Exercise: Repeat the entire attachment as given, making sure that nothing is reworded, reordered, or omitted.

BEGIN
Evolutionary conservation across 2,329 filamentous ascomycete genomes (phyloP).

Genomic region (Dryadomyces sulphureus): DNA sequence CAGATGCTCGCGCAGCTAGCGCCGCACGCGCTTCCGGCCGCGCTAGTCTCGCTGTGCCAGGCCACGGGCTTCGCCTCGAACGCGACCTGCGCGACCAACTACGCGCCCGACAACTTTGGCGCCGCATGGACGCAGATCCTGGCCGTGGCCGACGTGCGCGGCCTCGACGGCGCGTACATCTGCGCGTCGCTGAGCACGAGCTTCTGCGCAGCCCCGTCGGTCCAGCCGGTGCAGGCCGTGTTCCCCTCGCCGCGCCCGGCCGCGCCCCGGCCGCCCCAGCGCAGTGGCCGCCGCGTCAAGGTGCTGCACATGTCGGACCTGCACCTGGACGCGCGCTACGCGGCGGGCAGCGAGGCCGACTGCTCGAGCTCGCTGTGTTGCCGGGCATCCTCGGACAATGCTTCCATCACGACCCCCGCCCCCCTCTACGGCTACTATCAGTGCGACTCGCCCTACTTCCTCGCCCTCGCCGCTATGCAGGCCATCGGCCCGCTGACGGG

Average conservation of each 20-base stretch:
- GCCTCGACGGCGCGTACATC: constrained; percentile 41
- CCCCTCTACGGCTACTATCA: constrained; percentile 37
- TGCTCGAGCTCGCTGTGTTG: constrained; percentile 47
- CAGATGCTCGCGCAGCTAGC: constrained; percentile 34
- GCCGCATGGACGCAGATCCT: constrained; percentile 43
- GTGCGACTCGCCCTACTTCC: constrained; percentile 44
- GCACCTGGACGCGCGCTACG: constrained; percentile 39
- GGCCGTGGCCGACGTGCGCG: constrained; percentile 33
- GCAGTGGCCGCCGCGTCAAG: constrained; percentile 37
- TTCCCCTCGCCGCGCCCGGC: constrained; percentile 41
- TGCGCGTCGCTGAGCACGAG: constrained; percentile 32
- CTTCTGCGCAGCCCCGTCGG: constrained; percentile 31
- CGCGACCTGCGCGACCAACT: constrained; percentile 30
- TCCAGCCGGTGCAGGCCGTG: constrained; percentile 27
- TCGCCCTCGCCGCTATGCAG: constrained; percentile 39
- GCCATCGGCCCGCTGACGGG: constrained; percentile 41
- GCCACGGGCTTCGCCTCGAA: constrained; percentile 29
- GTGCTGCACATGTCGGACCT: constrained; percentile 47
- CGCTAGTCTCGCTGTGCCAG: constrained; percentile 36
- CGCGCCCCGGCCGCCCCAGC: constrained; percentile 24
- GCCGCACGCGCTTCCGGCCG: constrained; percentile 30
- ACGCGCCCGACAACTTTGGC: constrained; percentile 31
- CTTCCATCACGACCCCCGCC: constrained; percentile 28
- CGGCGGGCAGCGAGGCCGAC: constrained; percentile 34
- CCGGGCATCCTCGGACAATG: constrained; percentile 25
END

Evolutionary conservation across 2,329 filamentous ascomycete genomes (phyloP).

Genomic region (Dryadomyces sulphureus): DNA sequence CAGATGCTCGCGCAGCTAGCGCCGCACGCGCTTCCGGCCGCGCTAGTCTCGCTGTGCCAGGCCACGGGCTTCGCCTCGAACGCGACCTGCGCGACCAACTACGCGCCCGACAACTTTGGCGCCGCATGGACGCAGATCCTGGCCGTGGCCGACGTGCGCGGCCTCGACGGCGCGTACATCTGCGCGTCGCTGAGCACGAGCTTCTGCGCAGCCCCGTCGGTCCAGCCGGTGCAGGCCGTGTTCCCCTCGCCGCGCCCGGCCGCGCCCCGGCCGCCCCAGCGCAGTGGCCGCCGCGTCAAGGTGCTGCACATGTCGGACCTGCACCTGGACGCGCGCTACGCGGCGGGCAGCGAGGCCGACTGCTCGAGCTCGCTGTGTTGCCGGGCATCCTCGGACAATGCTTCCATCACGACCCCCGCCCCCCTCTACGGCTACTATCAGTGCGACTCGCCCTACTTCCTCGCCCTCGCCGCTATGCAGGCCATCGGCCCGCTGACGGG

Average conservation of each 20-base stretch:
- GCCTCGACGGCGCGTACATC: constrained; percentile 41
- CCCCTCTACGGCTACTATCA: constrained; percentile 37
- TGCTCGAGCTCGCTGTGTTG: constrained; percentile 47
- CAGATGCTCGCGCAGCTAGC: constrained; percentile 34
- GCCGCATGGACGCAGATCCT: constrained; percentile 43
- GTGCGACTCGCCCTACTTCC: constrained; percentile 44
- GCACCTGGACGCGCGCTACG: constrained; percentile 39
- GGCCGTGGCCGACGTGCGCG: constrained; percentile 33
- GCAGTGGCCGCCGCGTCAAG: constrained; percentile 37
- TTCCCCTCGCCGCGCCCGGC: constrained; percentile 41
- TGCGCGTCGCTGAGCACGAG: constrained; percentile 32
- CTTCTGCGCAGCCCCGTCGG: constrained; percentile 31
- CGCGACCTGCGCGACCAACT: constrained; percentile 30
- TCCAGCCGGTGCAGGCCGTG: constrained; percentile 27
- TCGCCCTCGCCGCTATGCAG: constrained; percentile 39
- GCCATCGGCCCGCTGACGGG: constrained; percentile 41
- GCCACGGGCTTCGCCTCGAA: constrained; percentile 29
- GTGCTGCACATGTCGGACCT: constrained; percentile 47
- CGCTAGTCTCGCTGTGCCAG: constrained; percentile 36
- CGCGCCCCGGCCGCCCCAGC: constrained; percentile 24
- GCCGCACGCGCTTCCGGCCG: constrained; percentile 30
- ACGCGCCCGACAACTTTGGC: constrained; percentile 31
- CTTCCATCACGACCCCCGCC: constrained; percentile 28
- CGGCGGGCAGCGAGGCCGAC: constrained; percentile 34
- CCGGGCATCCTCGGACAATG: constrained; percentile 25